Swinton herself didn't speak much in court. Dressed in a silky-looking pink shirt, a black-and-white plaid jacket and black pants, she answered the judge's questions about whether she understood her rights with nearly-whispered "yes"s and "no"s. Her voice was sweet, and she sounded younger than her thirty five years. News stories in the wake of her arrest described a difficult childhood: The daughter of a convicted murderer she claims sexually abused her, she wound up in foster care in her native Tennessee. In the mid-'90s, she moved to Colorado Springs and began working for an insurance agency, a job her lawyer says she still holds.

Swinton's sentence includes several conditions, such as that she continue with treatment for what her lawyer called "difficult medical issues" and that her doctor give quarterly reports to the district attorney and the court. She is only allowed to have two phones -- a home phone and a cell phone -- and she must tell the court both phone numbers. Though she'll serve no more time in jail, she can't leave Colorado without permission.

The judge called the sentence a "fair" resolution to a "long and difficult" case.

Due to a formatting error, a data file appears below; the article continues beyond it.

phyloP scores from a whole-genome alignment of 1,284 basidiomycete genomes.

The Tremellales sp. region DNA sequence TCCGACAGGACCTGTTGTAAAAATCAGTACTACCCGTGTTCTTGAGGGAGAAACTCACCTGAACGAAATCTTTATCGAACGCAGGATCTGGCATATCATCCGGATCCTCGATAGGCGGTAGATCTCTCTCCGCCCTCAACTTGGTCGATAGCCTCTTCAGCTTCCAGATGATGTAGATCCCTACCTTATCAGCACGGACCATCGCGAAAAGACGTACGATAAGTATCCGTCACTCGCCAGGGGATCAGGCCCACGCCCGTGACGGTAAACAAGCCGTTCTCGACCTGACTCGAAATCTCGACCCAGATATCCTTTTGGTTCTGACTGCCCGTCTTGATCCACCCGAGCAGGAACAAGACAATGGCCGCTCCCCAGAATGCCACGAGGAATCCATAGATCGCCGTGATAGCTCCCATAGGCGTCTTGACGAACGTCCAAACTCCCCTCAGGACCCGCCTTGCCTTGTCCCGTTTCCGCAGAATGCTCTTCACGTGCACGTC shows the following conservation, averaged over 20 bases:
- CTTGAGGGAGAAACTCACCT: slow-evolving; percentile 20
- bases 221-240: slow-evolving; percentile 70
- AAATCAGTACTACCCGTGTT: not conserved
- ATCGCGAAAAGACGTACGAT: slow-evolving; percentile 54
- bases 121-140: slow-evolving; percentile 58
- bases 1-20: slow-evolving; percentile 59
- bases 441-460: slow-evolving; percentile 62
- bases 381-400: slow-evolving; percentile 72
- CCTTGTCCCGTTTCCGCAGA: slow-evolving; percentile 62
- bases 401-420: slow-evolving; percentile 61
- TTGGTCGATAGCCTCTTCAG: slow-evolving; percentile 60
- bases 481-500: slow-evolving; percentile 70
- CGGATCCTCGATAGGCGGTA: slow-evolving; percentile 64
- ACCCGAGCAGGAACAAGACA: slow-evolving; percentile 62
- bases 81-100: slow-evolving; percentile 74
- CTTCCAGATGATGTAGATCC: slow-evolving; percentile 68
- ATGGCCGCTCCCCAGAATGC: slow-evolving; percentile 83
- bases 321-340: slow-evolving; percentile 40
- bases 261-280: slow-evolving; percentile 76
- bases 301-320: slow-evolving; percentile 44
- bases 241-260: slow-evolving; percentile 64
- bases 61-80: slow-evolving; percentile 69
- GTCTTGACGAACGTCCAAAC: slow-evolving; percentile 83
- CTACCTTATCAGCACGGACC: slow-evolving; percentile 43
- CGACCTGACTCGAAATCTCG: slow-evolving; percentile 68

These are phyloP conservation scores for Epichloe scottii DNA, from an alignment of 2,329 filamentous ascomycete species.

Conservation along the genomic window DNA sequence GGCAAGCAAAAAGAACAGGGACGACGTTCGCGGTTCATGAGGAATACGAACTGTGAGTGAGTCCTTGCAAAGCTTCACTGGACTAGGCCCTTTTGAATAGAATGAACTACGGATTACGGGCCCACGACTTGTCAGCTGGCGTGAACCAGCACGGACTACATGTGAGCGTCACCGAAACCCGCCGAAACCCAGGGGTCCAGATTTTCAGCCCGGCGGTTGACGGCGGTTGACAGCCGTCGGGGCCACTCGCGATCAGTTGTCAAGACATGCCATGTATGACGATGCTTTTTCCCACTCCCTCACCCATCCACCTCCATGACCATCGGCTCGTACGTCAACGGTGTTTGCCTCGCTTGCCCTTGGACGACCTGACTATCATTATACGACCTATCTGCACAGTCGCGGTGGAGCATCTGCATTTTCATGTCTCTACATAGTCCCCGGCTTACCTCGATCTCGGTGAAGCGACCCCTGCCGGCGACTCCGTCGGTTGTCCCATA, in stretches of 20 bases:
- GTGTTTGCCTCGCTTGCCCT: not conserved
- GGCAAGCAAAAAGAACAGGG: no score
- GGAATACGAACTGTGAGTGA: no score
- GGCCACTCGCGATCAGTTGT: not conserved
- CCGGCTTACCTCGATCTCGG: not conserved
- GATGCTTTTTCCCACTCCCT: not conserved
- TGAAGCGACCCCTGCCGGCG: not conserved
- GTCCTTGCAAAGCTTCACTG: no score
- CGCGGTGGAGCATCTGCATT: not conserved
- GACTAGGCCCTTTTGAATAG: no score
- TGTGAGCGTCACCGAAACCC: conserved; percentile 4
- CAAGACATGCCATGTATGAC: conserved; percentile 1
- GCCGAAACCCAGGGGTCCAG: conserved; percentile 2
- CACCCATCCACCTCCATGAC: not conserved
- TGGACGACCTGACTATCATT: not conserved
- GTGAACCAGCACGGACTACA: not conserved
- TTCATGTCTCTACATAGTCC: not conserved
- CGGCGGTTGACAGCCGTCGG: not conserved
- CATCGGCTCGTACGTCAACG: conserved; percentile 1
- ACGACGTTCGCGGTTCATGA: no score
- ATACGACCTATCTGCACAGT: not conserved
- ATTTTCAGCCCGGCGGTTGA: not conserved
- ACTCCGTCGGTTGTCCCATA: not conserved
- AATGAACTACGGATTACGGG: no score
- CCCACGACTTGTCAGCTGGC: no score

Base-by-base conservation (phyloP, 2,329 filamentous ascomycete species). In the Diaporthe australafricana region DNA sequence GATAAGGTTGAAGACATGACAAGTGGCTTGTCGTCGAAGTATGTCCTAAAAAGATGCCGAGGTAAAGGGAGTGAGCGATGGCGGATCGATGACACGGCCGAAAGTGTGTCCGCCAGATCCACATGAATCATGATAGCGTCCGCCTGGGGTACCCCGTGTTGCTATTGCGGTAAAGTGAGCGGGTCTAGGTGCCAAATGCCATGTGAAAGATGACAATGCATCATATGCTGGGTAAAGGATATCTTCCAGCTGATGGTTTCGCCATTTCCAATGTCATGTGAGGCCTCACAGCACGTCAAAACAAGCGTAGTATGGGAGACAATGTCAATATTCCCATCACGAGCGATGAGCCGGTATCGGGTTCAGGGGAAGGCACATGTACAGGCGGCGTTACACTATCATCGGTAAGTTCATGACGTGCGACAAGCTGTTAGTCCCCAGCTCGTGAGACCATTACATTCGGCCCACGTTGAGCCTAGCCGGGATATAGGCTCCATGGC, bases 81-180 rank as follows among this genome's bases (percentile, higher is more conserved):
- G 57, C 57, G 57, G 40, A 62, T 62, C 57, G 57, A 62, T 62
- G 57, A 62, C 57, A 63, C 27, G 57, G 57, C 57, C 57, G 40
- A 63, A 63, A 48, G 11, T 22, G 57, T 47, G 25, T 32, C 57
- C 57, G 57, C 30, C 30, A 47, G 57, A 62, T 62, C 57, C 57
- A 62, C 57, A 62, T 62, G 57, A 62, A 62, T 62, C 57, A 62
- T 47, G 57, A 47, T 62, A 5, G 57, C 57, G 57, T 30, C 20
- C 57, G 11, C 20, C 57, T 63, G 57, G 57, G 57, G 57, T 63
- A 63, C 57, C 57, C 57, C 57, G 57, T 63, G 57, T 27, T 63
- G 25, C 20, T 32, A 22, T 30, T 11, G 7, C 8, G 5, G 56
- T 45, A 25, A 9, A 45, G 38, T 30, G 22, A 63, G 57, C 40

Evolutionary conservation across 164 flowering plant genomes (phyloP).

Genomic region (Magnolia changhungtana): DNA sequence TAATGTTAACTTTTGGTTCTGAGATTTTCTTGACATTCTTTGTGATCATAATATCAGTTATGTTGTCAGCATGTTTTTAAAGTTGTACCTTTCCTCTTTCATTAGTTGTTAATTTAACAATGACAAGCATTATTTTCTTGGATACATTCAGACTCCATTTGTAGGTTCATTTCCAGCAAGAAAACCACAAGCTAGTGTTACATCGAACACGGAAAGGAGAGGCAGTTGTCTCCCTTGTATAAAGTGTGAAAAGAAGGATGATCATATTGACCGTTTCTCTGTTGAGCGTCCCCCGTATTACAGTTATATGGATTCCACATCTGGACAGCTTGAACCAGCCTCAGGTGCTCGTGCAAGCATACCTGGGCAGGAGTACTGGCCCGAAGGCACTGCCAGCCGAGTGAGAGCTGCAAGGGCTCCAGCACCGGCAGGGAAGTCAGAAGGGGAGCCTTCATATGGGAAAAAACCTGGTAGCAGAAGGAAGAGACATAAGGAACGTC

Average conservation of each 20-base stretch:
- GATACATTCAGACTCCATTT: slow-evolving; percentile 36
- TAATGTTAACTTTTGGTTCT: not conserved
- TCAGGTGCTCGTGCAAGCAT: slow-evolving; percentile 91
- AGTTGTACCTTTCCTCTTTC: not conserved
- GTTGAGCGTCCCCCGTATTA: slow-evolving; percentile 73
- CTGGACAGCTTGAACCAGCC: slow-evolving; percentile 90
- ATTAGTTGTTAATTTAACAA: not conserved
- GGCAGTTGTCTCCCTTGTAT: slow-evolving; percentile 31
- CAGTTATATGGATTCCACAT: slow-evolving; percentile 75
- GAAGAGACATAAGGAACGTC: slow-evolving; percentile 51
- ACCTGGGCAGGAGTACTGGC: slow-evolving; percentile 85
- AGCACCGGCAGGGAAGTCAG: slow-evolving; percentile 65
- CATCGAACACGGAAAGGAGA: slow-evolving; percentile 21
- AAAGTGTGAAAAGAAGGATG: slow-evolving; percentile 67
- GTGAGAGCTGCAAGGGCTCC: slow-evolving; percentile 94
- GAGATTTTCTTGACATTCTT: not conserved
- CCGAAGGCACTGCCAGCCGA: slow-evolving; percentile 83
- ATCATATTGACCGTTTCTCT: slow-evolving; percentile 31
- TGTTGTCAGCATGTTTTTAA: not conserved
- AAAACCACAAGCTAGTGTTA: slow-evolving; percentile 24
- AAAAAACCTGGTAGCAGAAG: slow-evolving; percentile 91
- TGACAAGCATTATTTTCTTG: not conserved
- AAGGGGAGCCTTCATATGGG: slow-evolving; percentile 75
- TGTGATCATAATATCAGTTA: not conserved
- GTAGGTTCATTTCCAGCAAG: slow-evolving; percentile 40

"This serves the interest of justice," he said.

Keep Westword Free... Since we started Westword, it has been defined as the free, independent voice of Denver, and we would like to keep it that way. Offering our readers free access to incisive coverage of local news, food and culture. Producing stories on everything from political scandals to the hottest new bands, with gutsy reporting, stylish writing, and staffers who've won everything from the Society of Professional Journalists' Sigma Delta Chi feature-writing award to the Casey Medal for Meritorious Journalism. But with local journalism's existence under siege and advertising revenue setbacks having a larger impact, it is important now more than ever for us to rally support behind funding our local journalism. You can help by participating in our "I Support" membership program, allowing us to keep covering Denver with no paywalls.

We use cookies to collect and analyze information on site performance and usage, and to enhance and customize content and advertisements. By clicking 'X' or continuing to use the site, you agree to allow cookies to be placed. To find out more, visit our cookies policy and our privacy policy.


Join the Westword community and help support independent local journalism in Denver.


Join the Westword community and help support independent local journalism in Denver.